East Texas protest continues, both parties respond to national v - KTRE.com | Lufkin and Nacogdoches, Texas

East Texas protest continues, both parties respond to national violence

East Texas protest continues, both parties respond to national violence

Source: KTRE Staff Source: KTRE Staff
Source: KTRE Staff Source: KTRE Staff
Source: KTRE Staff Source: KTRE Staff
NACOGDOCHES, TX (KTRE) -

Despite nationally violent protests against President-Elect Donald Trump, an East Texas group have remained peaceful two days in a row as they speak out against the latest election results.

There are many around the nation who feel the protests are doing more harm than good, but Tyler Peppard who supported Trump, said he respects people’s rights to have their voices heard.

“I am all about free speech, I’m all about protests as long as they keep it peaceful,” Peppard said. “I have no problem with them voicing their opinions, but for those that are turning violent it’s just a shame.”

He said although he supported conservatives in the recent election, he does not condone the behavior or comments made by Trump that some feel marginalized minorities.

“I voted in support of my value for the Republican Party, but I think right now it’s really hard for some republicans to speak out about that, and that’s not fair,” Peppard said. “There is going to be the bad apples in every group, we need to sit down and have a discussion about it as human beings, and not republicans and democrats.”

In addition, he challenged those protesting in favor of Hillary to remain respectful of the other side.

“When Obama got the second term, I remember being bummed out because I didn’t vote for him, but after it was over I went home and carried on with my life, I didn’t flip anyone car, and I could only expect the same thing from the other side,” Peppard said.

The protests in Nacogdoches have been met with many mixed emotions, but organizers said it will be their first priority to remain peaceful.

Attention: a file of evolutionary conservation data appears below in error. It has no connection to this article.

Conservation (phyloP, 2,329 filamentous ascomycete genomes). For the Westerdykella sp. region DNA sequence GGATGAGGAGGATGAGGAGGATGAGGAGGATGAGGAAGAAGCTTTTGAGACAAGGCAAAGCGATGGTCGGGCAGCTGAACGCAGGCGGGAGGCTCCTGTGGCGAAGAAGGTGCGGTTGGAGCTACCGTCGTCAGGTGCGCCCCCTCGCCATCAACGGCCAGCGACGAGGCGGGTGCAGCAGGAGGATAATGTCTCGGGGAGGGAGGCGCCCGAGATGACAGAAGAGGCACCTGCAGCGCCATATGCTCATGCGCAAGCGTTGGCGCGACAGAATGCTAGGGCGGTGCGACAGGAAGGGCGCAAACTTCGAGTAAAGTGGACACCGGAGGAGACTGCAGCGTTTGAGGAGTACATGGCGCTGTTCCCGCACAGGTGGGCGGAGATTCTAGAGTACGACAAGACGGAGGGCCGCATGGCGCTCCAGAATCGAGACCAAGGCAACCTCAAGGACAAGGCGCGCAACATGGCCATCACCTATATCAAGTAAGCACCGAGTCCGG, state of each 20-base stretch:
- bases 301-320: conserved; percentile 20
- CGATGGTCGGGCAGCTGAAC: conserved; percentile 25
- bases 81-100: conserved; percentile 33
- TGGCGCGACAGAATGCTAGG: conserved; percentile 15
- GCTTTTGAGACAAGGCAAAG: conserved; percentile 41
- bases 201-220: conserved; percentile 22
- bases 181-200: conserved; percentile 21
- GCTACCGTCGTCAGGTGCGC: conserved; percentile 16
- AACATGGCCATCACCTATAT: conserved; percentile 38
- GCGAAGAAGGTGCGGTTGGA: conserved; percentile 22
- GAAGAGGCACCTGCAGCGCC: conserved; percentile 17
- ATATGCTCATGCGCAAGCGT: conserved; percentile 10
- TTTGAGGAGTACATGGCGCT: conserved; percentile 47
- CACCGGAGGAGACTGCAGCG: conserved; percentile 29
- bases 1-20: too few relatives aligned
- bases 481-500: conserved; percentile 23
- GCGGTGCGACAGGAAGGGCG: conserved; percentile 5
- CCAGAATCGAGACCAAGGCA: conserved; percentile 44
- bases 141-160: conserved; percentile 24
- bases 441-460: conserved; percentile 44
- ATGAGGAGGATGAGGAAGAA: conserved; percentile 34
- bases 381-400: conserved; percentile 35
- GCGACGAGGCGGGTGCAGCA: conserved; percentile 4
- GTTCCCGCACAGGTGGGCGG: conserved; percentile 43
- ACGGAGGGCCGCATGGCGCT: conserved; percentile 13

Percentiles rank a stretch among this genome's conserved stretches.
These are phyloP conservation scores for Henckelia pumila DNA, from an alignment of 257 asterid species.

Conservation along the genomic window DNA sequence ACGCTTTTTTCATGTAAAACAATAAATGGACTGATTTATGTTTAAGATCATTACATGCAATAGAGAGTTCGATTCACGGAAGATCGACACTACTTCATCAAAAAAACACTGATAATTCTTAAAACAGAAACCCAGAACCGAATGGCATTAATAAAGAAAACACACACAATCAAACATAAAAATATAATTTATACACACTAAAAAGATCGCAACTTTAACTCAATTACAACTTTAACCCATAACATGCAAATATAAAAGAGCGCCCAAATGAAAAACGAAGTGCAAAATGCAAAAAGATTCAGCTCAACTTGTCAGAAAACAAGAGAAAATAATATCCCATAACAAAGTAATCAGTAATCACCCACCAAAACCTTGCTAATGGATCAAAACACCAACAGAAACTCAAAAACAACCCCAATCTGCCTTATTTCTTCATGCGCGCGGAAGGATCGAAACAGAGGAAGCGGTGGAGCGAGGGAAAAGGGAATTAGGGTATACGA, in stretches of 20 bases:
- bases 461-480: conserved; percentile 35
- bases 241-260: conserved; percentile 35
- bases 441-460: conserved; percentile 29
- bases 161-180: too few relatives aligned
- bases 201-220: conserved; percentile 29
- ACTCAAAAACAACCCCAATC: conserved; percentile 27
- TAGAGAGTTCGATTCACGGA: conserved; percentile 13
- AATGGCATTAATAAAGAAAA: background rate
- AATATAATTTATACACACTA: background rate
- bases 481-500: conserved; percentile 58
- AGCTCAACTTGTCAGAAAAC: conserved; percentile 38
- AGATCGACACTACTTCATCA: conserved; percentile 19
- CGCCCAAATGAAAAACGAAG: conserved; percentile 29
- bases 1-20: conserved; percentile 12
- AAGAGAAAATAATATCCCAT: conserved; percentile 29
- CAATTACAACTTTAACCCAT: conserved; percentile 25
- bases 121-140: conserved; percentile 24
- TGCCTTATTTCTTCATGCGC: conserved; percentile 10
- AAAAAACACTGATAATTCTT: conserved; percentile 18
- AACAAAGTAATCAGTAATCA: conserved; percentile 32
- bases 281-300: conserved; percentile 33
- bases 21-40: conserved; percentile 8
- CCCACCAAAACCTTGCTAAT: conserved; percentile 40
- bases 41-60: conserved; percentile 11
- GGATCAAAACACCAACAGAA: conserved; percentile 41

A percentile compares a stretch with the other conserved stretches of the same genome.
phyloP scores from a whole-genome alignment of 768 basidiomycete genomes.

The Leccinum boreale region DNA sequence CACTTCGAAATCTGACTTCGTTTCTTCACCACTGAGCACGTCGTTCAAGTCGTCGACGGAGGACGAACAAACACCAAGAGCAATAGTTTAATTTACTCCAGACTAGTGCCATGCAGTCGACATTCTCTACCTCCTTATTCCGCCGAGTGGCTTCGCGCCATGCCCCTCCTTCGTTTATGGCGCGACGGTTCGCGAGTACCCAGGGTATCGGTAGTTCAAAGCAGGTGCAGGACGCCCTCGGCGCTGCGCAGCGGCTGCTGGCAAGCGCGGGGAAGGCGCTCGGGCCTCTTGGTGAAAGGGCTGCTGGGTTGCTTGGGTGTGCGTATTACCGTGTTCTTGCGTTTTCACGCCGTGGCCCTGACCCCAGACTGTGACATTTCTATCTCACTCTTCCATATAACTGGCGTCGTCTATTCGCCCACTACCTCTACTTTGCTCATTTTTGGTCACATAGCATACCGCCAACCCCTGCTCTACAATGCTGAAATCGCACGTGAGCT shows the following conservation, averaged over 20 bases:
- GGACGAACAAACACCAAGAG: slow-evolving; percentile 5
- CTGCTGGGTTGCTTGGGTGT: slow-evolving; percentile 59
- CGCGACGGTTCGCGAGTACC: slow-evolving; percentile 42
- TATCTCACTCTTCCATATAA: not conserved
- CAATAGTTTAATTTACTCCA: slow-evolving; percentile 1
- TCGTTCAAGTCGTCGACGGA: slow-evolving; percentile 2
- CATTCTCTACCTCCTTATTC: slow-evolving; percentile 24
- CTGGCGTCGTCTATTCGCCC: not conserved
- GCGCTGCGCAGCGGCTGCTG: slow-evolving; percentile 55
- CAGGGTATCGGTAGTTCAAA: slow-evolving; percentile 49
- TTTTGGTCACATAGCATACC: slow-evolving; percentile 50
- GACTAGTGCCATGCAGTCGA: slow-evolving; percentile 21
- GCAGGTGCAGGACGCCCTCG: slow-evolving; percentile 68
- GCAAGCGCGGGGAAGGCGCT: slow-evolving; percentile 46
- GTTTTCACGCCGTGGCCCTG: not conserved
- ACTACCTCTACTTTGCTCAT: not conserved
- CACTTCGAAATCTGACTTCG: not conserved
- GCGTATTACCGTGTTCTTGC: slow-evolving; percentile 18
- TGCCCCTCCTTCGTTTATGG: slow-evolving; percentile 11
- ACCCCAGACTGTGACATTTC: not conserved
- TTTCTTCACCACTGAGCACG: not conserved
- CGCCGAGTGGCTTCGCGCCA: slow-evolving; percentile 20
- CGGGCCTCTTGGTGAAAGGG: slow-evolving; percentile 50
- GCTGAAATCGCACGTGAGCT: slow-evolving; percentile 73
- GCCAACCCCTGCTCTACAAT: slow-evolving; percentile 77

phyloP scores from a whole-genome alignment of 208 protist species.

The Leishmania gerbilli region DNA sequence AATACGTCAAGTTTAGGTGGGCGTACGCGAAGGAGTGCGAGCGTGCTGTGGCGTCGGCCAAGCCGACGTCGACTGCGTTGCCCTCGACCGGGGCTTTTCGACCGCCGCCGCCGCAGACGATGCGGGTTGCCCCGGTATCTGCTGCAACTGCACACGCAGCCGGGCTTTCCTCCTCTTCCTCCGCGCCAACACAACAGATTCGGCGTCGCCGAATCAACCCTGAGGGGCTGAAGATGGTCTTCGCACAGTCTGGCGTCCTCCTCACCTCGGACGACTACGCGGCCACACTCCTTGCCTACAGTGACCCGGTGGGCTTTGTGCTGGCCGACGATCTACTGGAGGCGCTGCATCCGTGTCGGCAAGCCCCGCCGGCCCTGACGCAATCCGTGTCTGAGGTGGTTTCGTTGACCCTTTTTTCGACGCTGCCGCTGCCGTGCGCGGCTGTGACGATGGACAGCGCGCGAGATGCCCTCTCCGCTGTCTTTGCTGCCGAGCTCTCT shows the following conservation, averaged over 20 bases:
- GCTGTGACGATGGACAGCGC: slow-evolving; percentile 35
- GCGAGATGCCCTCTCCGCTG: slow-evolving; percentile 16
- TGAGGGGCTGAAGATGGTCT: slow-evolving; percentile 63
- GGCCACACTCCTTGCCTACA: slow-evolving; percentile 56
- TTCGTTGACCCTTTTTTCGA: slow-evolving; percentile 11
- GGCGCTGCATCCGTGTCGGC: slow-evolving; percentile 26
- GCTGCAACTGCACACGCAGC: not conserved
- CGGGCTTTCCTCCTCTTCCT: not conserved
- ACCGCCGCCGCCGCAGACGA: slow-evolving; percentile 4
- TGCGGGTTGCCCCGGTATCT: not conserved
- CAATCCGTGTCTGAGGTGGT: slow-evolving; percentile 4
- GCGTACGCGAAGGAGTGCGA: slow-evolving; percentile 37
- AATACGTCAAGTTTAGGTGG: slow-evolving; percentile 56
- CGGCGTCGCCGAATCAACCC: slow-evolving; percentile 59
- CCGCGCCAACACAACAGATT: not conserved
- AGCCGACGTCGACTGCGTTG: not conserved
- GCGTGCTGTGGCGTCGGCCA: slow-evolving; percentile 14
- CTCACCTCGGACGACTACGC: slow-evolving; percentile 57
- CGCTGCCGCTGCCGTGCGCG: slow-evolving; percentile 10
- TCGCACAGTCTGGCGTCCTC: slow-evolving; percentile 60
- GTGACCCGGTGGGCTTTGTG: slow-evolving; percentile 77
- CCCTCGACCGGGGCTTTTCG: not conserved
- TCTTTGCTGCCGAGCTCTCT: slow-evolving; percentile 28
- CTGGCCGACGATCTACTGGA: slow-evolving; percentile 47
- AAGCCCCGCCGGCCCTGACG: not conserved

Jessi Moore, a senior criminal justice major at SFASU said that their focus in gathering is to be a voice for those that feel voiceless because of recent election results.

“We are not trying to promote violence, we are not trying to promote division, we are fighting for our rights,” Moore said. “Because a lot of people here are people of color, LGBT, and women, who are very much at stake with the policy changes that Trump has spoken about through his campaign.”

The group agrees that protests beginning to take a violent turn in many major cities around the nation are not supporting the same things they hope to bring awareness to in East Texas.

“We want to set the example for the rest of the Hillary Clinton supporters who are burning flags because that’s not right, we don’t support that,” said protestor Nina Sisemore. “We don’t support any of the violence they are doing, however we are hoping to show Trump supporters that regardless of if you voted for him, you have to admit that some of the things he said has inspired hate, and now it’s time to take a stand against it.”

JT Scates said his reason for protesting is not to change the outcome of the election, but to begin a change at the local level that he hopes to see rise to a national platform.

“What’s done is done, but I am trying to make a change in my community,” Scates said. “It starts with baby steps and goes up along the ladder, I am here to give a statement against Trumps rhetoric he spewed throughout the election, and to let others know we won’t allow that to continue into his presidency.”

Both sides agreed that regardless of political affiliation, it is time for the community and nation to come together and find common ground.

“I think the best way to make a change in this country, if that’s what you are really after, is to run for office, get involved more than just holding a sign,” Peppard said. “But I think above all it’s time to have a real discussion, no label hurling at each other, and come together as Americans.”

Those protesting agreed that having conversations with people who do not see things the same way is the first step into understanding what unity looks like for the future of the United States.

“I think people need to listen to the other side, listen to why they feel that way they do, and then make an effort to extend kindness and love in the face of those differences,” Moore said.

Protestors said they received some harassment from the public over the course of their two day protests, but have also been met with empathy from conservatives wanting to help protestors understand their support for the president-elect.

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